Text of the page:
Finally, a 2022 study on mice also confirmed that the gut microbiome likely “contributes to pathologies…and that dysbiosis of the human microbiome might be a risk factor” for Alzheimer’s. Though these links point to the potential for future treatments, the study also admitted that exact definitions remain murky. For example, even the term “gut dysbiosis” is a general one, without a precise definition—and, likewise, the concept of a healthy microbiome may vary greatly between humans and other animals, among different individuals, or even within the same individual at different stages.

WILL THE GUT POINT THE WAY TO NEW ALZHEIMER’S TREATMENTS?

In a 2022 study, additional researchers noted a “close relationship between gut microbiota composition…and AD onset, usually derived from neuroinflammation caused by bacteria products or bacterial brain migration,” which is a normal process that occurs in order to help the brain form and develop synapses, as well as to influence mood and cognition.

Because nutrition is so important in helping to modulate gut microbiota, the study looked at different diets and their potential impact on Alzheimer’s. For example, a diet rich in polyphenols (antioxidant compounds found in berries, dark chocolate, tea, olive oils, and some herbs and spices) has been associated with a positive influence on microbiota. Other solutions, such as the implementation of vitamin supplements, probiotics, and prebiotics, are still being studied, along with dietary changes, to determine if or how they improve gut health, with the goal of preventing or treating Alzheimer’s.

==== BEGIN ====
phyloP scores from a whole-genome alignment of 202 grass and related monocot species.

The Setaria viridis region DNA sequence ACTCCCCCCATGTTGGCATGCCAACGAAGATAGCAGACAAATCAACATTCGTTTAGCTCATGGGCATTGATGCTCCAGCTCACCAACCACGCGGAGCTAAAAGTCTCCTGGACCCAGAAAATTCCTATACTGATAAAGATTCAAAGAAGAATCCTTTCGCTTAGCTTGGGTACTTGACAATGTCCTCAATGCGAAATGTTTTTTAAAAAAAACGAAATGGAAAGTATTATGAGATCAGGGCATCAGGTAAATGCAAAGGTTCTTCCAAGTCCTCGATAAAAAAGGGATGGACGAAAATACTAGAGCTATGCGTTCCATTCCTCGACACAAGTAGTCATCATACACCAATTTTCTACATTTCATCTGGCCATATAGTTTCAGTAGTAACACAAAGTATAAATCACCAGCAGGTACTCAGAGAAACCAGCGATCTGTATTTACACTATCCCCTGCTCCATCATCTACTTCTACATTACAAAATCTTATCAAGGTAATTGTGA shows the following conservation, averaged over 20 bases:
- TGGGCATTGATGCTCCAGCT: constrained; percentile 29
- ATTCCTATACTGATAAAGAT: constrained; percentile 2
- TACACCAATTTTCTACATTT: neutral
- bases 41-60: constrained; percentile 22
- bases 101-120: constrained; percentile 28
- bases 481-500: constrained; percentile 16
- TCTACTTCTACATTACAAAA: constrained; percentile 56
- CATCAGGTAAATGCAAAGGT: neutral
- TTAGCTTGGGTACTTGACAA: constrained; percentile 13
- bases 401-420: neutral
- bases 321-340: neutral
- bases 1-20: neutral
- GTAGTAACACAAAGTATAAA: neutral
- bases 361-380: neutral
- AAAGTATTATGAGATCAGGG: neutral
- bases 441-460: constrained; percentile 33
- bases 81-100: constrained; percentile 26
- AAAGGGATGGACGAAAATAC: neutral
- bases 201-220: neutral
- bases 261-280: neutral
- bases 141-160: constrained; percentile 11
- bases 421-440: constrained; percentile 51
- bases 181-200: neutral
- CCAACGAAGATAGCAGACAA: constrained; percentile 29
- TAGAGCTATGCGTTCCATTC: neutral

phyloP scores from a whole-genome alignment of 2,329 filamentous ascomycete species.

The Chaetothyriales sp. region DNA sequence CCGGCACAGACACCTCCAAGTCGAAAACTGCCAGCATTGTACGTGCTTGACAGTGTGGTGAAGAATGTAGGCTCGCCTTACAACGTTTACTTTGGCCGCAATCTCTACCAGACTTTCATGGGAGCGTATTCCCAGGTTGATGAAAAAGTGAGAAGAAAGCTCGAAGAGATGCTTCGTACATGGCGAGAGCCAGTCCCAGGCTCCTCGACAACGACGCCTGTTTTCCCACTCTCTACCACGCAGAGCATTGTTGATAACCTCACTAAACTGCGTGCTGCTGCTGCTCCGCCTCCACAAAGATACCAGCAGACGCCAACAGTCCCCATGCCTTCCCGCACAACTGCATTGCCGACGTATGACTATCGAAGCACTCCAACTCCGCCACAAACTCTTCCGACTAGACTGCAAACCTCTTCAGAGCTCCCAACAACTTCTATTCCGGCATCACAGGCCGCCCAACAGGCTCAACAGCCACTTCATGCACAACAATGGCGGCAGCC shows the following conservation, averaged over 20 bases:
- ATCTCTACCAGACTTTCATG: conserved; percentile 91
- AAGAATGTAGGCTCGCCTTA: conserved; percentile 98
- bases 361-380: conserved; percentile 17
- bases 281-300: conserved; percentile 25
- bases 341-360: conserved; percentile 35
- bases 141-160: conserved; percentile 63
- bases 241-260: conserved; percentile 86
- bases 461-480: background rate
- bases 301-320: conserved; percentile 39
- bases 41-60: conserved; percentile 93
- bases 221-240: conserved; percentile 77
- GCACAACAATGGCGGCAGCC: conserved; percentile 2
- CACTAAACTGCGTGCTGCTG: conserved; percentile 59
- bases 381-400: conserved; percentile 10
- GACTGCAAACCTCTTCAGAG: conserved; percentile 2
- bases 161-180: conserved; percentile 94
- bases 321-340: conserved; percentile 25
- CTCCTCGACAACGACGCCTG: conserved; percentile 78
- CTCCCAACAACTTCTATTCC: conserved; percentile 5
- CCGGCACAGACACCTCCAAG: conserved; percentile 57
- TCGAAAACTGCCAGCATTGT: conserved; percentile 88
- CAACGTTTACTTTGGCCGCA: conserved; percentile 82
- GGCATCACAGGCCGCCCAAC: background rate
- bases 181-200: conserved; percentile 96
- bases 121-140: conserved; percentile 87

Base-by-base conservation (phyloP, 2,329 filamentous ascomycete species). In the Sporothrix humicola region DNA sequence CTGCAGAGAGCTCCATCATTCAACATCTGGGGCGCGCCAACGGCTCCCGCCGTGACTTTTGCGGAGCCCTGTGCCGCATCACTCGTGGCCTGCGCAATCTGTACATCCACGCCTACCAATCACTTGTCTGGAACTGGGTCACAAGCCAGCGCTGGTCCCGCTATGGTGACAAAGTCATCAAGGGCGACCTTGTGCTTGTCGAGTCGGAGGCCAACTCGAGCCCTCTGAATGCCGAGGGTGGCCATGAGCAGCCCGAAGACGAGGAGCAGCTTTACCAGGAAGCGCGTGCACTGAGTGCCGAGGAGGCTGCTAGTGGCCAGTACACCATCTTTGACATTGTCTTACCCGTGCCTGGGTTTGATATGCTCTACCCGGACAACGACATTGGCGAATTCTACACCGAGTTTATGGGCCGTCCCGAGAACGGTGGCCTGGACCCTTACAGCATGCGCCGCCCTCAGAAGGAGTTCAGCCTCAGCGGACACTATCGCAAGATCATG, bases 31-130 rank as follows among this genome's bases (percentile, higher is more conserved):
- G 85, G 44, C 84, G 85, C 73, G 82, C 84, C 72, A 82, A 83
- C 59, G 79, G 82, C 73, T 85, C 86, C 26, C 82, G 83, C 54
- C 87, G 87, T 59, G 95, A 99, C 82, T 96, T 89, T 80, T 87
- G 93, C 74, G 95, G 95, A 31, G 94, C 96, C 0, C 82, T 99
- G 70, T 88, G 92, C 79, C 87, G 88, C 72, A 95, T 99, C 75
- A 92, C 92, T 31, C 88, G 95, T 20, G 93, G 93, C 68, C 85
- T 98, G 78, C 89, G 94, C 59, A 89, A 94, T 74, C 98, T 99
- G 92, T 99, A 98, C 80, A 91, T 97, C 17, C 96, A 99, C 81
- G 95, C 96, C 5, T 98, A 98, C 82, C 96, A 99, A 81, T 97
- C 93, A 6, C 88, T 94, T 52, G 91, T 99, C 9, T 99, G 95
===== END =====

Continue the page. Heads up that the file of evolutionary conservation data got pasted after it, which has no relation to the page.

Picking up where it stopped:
Another study from 2022 that noted a genetic link between gut disorders and Alzheimer’s stumbled upon a related finding—that elevated levels of cholesterol may increase the risk of both. The team of researchers explained that “high cholesterol can transfer into the central nervous system, resulting in abnormal cholesterol metabolism in the brain,” while other evidence suggests that “abnormal blood lipids may be caused or made worse by gut bacteria,” and elevated cholesterol has been associated with “brain degeneration and subsequent cognitive impairment.” This leads to the question of whether lowering too-high cholesterol can lead to more positive outcomes for Alzheimer’s.

ALZHEIMER’S, GUT-BRAIN HEALTH, AND OUR AGING POPULATION

People are living longer now than ever before. Of course, that’s a good thing, driven by medical advancements and technology. But it also places greater importance on taking care of our bodies—especially our brains—from the earliest age possible, so that we can enjoy our later years as much as our youth. Cognitive decline not only interferes with our ability to perform daily life tasks; it affects our relationships and interactions with the world around us and ultimately has the power to completely change us.

Many people assume that brain-related decline is just a normal part of life, but it doesn’t have to be. It simply underlines how crucial it is for us to take steps every day toward better brain health. That includes everything from avoiding brain injuries and toxic substances like cigarettes and alcohol to eating a healthy diet. It also means considering early screening—such as neuropsychological testing and brain SPECT imaging—if you have a genetic predisposition for Alzheimer’s or if you’re concerned about your memory. As scientists continue to gather an increasing body of knowledge about the brain-gut axis and its impact on Alzheimer’s, you can start creating your own mechanisms of protection and prevention to encourage better brain outcomes well into your later years.

Memory loss, cognitive decline, and other mental health issues can’t wait. At Amen Clinics, we’re here for you. We offer in-clinic brain scanning and appointments, as well as mental telehealth, clinical evaluations, and therapy for adults, teens, children, and couples. Find out more by speaking to a specialist today at 888-288-9834 or visit our contact page here.

3 Comments »

  1. Very informative article. It does make sense how our bodies work including the gut. Have high cholesterol and have been trying to lower it naturally. Will be more diligent to lower my cholesterol.

    Comment by Kathy — June 26, 2023 @ 6:13 AM

  2. wonderful article!

    Comment by Doug Morris — July 19, 2023 @ 4:37 PM

  3. How much is this product ?

    Comment by Linda — July 19, 2023 @ 4:42 PM